Advance Directives are legal documents that allow you to make known your end-of-life care ahead of time. The state of Georgia recognizes your right to decide the terms of your own medical treatment and to assign a person to make those decisions when you are not able to do so.
Here are some important questions to consider before beginning this process:
Is this document(s) state specific? No
Does this document(s) need to be notarized? No
Does this document(s) require witnesses? If so, how many? Yes / 2
Can you legally use Aging With Dignity's 5 Wishes Doc? Yes
There is a single Advance Directive form for Georgia that you can download by clicking the button below:
(Source: Georgia Department of Human Services)
Death with Dignity laws allow the dying more control of their death and end-of-life decisions. These laws allow terminally-ill, able-minded state residents to request and receive prescription medication to hasten their death
In Georgia, Death With Dignity legislation has not been passed nor submitted under a House or Senate bill.
Georgia law supports the appointment of a designated funeral agent to follow through on your written personal preferences (see below) or make funeral arrangements on your behalf if no written preferences are indicated.
The appointment of a designated funeral agent will override the next-of-kin's usual authority and let the citizen designate whom he/she wants to control the disposition of his body. This document should be notorized.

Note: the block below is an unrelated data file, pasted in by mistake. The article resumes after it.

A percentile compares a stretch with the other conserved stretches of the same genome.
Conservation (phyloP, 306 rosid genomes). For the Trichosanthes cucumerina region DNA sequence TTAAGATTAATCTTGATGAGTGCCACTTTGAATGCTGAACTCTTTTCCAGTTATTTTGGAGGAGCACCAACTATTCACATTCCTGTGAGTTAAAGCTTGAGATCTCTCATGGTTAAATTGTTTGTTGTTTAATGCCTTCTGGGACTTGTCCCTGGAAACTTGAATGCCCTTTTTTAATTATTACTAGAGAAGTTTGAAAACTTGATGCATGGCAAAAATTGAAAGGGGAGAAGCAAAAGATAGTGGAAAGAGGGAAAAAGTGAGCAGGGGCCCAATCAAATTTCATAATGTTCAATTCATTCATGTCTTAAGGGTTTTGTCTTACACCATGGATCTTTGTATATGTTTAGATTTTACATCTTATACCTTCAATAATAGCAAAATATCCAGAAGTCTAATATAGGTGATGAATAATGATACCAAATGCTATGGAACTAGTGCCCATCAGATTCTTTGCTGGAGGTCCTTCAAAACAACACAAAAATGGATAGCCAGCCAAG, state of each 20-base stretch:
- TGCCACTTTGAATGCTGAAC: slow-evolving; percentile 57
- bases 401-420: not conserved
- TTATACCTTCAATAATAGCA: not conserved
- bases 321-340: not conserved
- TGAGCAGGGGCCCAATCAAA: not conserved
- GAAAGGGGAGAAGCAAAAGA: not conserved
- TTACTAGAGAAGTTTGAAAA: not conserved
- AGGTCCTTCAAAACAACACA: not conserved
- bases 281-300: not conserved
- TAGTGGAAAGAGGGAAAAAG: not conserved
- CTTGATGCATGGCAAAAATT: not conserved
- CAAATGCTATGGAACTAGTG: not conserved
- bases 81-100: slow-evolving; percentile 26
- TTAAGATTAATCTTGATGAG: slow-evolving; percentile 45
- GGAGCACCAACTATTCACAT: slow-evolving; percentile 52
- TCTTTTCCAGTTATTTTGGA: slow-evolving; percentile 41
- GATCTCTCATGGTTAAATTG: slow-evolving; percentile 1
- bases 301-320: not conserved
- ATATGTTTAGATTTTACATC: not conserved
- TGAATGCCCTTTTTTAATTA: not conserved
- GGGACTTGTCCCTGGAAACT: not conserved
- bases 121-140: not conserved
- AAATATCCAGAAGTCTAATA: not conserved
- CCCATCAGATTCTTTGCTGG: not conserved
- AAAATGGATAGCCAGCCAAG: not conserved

Financial assistance for funerals in Georgia may be available through the local county. The governing authority of the county will determine the amount though it varies somewhere between $350 and $1,200 and will be decided via each county's Indigent Burial Department.
See our Financial Assistance Chart for more details.
Home funerals, or family led funerals, are 100% legal in Georgia. Your family or appointed agent may care for the deceased and handle all your funeral arrangements and necessary paperwork (permits and certificates) without a funeral director.
Check with the National Home Funeral Alliance for up-to-date details on how to navigate home funerals in Georgia.
Personal preference laws for body disposition obligate your survivors to follow your written [or verbal] personal preferences. This often goes hand-in-hand with designating a funeral agent to follow through with your funeral or body disposition preferences.
In Georgia, there is not a law obligating your survivors to follow your personal preferences. However, we always recommend outlining your funeral preference in writing and sharing them with your designated funeral agent, next-of-kin, or spouse, giving you the best chance of having them seen through or upheld in the courts.